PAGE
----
Lihue Travel Guide

The second biggest town on the northwestern Hawaiian island of Kauai, Lihue is a transport hub with its own airport despite having a tiny population of just over 5,000 people. The town has a long tradition as a German settlement specializing in sugar, with remnants of the industry still evident today, among some of the many tourist attractions on show here.

With stable, warm temperatures year-round and some fascinating cultural sites to explore, Lihue makes a worthwhile trip on the edge of the Hawaiian chain. With the increasing number of tourists has also come an influx of retail outlets including the popular US department store chain Macy’s. Despite rapid development in recent years, the town still retains its Hawaiian aura – in the local language Lihue means ‘cold chill’ – even if nearly 50 percent of the local population is Asian. This gives the town a curious mix of culinary styles, where dishes like hot noodles are a particular favorite along with ever-popular Mexican and Italian.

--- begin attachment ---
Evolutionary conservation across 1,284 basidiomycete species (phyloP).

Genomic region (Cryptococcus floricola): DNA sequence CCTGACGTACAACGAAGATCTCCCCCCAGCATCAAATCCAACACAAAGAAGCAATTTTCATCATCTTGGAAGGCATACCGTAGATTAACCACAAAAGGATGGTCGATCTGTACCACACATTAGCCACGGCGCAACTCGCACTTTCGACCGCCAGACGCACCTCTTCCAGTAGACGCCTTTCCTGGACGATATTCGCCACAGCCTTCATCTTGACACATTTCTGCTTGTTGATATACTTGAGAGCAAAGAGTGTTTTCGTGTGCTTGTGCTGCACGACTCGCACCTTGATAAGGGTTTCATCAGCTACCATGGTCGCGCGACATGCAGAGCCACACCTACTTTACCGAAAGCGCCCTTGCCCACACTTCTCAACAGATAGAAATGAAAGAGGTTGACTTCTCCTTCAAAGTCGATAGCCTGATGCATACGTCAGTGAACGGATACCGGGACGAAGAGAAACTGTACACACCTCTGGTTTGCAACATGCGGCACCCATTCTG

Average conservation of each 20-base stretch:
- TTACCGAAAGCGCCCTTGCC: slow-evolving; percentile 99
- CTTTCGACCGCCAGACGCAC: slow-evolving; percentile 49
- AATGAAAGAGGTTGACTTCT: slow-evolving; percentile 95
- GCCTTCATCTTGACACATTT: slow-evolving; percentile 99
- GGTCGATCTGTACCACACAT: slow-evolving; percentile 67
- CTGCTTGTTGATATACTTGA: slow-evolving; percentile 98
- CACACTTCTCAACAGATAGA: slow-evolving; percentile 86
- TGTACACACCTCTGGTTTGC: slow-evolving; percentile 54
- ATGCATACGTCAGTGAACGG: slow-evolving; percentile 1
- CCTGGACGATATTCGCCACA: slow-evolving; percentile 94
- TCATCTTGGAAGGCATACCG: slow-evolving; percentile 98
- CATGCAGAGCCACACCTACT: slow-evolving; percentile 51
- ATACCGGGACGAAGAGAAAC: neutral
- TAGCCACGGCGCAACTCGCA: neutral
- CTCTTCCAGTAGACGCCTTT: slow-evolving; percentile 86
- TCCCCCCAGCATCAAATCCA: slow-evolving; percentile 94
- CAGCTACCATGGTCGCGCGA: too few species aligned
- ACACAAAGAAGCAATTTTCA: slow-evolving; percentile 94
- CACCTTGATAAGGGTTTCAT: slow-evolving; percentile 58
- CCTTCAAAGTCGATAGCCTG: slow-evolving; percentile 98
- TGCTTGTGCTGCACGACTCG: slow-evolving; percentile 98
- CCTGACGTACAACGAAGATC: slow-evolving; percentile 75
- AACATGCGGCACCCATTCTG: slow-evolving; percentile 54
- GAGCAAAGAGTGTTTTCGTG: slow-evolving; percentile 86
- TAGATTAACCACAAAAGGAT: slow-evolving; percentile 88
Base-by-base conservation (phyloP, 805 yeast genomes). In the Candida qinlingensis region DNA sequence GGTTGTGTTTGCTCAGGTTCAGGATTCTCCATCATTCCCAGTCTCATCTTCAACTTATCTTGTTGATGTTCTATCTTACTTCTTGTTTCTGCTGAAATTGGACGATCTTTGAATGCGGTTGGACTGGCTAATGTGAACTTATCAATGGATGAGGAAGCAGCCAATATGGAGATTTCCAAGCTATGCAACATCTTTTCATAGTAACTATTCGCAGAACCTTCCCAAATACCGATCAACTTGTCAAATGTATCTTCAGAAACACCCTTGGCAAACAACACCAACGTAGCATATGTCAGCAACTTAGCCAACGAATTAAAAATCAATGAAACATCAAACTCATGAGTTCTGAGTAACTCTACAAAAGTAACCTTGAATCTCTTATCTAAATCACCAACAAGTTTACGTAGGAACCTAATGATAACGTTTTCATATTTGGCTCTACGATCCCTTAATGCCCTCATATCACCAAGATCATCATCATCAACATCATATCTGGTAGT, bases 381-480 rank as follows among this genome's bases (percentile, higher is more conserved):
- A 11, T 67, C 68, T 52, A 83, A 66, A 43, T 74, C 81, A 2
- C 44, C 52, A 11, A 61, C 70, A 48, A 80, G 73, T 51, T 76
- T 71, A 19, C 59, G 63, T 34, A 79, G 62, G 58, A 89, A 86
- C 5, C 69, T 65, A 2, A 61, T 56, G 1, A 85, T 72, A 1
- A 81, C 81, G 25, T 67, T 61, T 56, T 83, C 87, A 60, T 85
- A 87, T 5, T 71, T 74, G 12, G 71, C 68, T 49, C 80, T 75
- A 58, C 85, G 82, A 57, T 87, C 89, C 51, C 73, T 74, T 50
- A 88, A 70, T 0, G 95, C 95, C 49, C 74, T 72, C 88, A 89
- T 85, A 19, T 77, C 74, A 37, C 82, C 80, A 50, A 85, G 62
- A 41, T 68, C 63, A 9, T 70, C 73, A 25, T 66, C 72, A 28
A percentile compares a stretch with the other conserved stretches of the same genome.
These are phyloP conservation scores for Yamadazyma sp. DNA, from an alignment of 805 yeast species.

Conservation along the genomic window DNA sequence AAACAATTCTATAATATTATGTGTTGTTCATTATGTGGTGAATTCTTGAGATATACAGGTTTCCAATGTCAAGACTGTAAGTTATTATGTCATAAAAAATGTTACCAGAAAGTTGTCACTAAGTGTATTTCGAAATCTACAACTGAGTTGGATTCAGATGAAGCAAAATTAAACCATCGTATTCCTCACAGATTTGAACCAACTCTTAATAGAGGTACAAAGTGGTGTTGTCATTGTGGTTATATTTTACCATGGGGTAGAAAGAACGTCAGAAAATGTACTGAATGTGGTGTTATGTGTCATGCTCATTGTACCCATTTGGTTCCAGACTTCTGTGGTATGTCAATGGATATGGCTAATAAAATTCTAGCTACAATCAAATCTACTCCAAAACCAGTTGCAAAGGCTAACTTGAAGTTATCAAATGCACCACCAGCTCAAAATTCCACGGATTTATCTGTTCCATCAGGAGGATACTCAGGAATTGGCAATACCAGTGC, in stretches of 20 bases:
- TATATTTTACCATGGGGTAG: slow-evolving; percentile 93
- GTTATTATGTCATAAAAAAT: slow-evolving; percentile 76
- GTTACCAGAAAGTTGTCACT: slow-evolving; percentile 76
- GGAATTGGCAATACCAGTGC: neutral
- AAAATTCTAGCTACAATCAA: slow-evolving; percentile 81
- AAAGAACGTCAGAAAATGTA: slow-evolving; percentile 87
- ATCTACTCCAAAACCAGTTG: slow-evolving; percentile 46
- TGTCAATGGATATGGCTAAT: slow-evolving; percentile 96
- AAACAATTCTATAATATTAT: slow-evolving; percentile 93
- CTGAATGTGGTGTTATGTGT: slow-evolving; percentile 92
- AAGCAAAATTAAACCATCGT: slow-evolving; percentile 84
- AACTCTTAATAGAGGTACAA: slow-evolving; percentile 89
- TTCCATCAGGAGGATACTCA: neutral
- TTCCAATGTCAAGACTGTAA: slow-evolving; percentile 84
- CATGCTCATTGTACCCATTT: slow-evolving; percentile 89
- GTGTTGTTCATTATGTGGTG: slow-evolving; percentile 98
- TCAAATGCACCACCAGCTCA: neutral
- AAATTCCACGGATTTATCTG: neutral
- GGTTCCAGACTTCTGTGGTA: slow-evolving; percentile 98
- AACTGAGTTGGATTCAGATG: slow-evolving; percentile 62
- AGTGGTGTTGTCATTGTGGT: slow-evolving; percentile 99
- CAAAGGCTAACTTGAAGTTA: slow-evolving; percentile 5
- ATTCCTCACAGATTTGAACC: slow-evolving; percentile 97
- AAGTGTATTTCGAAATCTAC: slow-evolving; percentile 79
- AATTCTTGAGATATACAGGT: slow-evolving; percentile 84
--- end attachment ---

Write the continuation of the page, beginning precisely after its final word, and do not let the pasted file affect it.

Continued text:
Along with museums that detail Lihue’s sugar milling past, the town is also home to the Kauai Museum, a look into the island’s local history, and the Menehune Fish Ponds, an ancient fish breeding ground surrounded by rolling, green hills just outside the town.


Kilohana Plantation Estate: formerly a sugar plantation, this estate has now been turned into a cultural center that includes restaurants and gardens.

Menehune Fish Ponds: an elaborate series of fish breeding ponds dating back centuries that today add to the already stunning natural landscape.

Kauai Museum: houses a comprehensive collection of artifacts relating to traditional life on the island of Kauai, including a photographic exhibition.